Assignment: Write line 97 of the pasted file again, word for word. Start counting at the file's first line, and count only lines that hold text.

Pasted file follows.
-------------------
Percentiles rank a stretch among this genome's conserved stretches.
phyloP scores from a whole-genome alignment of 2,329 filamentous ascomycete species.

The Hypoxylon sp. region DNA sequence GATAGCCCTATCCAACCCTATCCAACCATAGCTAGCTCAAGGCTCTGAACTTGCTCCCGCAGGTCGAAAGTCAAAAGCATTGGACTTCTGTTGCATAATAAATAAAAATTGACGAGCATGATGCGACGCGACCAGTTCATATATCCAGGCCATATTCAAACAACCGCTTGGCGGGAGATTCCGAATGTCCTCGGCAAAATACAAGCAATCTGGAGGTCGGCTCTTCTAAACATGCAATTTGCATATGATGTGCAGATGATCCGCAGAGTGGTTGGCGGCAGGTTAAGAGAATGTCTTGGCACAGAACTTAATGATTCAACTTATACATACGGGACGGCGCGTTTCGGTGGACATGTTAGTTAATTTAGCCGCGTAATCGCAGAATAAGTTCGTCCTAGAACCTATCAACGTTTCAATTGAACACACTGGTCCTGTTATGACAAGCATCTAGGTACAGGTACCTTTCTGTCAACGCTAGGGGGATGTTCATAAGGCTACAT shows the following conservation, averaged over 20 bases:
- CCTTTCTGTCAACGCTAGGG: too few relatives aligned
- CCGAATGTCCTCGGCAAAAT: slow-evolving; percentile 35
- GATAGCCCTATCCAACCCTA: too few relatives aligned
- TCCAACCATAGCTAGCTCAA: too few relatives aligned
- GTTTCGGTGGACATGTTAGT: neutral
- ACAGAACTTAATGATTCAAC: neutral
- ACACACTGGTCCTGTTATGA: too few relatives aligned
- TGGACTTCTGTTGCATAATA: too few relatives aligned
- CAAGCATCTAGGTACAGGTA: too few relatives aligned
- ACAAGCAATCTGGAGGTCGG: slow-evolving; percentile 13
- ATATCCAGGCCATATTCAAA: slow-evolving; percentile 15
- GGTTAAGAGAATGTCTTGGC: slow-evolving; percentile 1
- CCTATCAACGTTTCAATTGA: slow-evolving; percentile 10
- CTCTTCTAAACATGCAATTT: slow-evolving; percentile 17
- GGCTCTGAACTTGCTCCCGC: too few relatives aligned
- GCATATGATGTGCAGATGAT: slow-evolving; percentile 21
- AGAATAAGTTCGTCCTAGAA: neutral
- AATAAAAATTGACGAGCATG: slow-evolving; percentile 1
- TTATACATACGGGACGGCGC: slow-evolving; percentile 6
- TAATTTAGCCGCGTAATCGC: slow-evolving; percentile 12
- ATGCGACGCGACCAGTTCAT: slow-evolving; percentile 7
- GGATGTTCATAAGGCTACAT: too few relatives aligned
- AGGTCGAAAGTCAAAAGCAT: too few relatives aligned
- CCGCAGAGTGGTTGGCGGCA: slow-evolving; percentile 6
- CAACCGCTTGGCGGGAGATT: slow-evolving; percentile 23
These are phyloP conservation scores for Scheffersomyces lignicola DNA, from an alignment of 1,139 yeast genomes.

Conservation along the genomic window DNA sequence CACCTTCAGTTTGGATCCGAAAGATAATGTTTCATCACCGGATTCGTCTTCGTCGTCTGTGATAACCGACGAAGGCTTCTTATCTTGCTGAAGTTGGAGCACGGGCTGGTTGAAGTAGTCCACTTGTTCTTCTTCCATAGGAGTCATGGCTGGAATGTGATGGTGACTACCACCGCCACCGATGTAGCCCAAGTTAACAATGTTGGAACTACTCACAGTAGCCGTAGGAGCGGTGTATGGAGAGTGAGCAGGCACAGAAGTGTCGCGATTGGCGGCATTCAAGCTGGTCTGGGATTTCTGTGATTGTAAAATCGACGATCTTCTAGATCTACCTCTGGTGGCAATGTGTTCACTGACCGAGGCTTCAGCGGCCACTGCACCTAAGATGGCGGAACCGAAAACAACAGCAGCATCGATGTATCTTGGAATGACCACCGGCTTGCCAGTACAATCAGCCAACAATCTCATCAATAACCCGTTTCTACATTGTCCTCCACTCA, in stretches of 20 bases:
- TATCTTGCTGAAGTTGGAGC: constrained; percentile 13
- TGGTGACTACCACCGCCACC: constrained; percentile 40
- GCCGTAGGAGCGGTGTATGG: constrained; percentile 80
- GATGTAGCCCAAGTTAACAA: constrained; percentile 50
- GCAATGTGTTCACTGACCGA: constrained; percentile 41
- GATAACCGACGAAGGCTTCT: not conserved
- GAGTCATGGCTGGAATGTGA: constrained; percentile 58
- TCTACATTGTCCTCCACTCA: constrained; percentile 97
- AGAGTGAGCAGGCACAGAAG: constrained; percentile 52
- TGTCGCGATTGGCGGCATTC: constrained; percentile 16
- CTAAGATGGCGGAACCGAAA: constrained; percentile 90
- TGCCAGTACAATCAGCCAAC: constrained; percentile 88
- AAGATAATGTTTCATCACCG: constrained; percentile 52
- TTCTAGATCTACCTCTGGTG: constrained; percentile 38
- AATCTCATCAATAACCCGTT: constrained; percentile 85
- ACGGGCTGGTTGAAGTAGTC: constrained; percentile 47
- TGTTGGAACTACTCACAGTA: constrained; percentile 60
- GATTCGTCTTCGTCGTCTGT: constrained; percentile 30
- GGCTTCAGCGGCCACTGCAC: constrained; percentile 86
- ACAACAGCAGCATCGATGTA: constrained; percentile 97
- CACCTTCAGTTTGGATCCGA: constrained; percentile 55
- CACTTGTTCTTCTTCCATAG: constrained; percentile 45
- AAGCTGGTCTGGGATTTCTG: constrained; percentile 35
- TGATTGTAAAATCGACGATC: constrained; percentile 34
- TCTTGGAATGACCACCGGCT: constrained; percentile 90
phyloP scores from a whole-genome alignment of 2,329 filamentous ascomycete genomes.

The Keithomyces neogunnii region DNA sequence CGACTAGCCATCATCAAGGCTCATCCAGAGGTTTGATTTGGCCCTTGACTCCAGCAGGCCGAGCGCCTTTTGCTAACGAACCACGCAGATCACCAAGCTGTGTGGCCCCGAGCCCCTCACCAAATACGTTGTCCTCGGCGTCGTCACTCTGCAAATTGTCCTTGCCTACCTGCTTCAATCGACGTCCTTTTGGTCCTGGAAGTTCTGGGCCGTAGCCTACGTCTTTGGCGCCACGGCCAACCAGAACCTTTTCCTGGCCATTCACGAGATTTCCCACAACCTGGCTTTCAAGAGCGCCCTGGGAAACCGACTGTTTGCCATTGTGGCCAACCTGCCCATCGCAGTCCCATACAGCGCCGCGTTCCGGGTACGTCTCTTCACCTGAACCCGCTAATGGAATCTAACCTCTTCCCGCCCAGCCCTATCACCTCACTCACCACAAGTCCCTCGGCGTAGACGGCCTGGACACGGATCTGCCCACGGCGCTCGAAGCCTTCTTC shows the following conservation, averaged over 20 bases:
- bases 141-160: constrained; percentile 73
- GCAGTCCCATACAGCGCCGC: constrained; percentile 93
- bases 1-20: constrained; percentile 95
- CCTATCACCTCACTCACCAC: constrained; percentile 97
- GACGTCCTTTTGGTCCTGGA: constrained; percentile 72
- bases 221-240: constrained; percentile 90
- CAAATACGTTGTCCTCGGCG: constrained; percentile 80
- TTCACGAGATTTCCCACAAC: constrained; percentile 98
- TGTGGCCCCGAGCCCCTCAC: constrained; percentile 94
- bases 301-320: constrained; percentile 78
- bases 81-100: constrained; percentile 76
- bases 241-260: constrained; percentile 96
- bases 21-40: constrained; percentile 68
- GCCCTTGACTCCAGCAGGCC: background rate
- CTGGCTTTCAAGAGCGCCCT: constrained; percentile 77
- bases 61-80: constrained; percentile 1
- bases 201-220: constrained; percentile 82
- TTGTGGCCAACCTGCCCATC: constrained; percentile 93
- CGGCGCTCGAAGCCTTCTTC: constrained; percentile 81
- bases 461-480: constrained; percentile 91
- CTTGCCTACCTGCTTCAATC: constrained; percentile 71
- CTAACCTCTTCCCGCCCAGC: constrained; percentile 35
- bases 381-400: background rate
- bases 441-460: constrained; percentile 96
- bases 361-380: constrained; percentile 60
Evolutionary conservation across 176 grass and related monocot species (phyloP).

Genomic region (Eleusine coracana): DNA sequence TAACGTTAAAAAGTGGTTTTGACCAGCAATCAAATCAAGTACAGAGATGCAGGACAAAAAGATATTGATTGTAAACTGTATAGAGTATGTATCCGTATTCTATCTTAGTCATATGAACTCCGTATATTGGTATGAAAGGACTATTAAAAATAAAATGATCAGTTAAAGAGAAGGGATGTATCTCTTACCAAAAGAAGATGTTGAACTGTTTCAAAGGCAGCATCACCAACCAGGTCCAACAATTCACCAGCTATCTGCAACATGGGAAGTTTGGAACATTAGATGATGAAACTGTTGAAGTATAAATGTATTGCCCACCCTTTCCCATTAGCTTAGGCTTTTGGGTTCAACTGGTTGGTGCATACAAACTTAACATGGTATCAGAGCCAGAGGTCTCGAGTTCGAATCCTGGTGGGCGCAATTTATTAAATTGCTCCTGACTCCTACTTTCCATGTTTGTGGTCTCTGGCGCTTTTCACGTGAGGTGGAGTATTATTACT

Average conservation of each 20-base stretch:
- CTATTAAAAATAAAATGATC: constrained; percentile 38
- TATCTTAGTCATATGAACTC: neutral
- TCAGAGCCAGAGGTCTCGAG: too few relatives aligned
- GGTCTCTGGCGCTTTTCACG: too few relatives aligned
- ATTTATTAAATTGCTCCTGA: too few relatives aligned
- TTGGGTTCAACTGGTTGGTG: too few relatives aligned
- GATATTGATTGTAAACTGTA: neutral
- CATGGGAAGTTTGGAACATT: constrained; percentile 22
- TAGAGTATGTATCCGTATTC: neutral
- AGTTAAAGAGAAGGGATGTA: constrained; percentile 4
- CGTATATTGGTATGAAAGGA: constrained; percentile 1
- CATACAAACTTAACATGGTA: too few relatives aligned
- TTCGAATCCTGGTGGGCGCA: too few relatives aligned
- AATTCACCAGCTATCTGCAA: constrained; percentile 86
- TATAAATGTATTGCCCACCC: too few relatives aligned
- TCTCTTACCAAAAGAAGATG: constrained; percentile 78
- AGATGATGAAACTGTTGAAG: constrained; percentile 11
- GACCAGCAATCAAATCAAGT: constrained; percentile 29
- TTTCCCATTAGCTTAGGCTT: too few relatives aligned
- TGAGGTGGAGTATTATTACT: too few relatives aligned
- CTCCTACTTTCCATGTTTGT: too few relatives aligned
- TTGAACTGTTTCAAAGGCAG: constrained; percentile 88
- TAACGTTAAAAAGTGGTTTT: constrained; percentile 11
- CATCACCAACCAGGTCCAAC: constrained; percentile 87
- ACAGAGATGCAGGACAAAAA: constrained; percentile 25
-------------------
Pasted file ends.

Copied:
- CATACAAACTTAACATGGTA: too few relatives aligned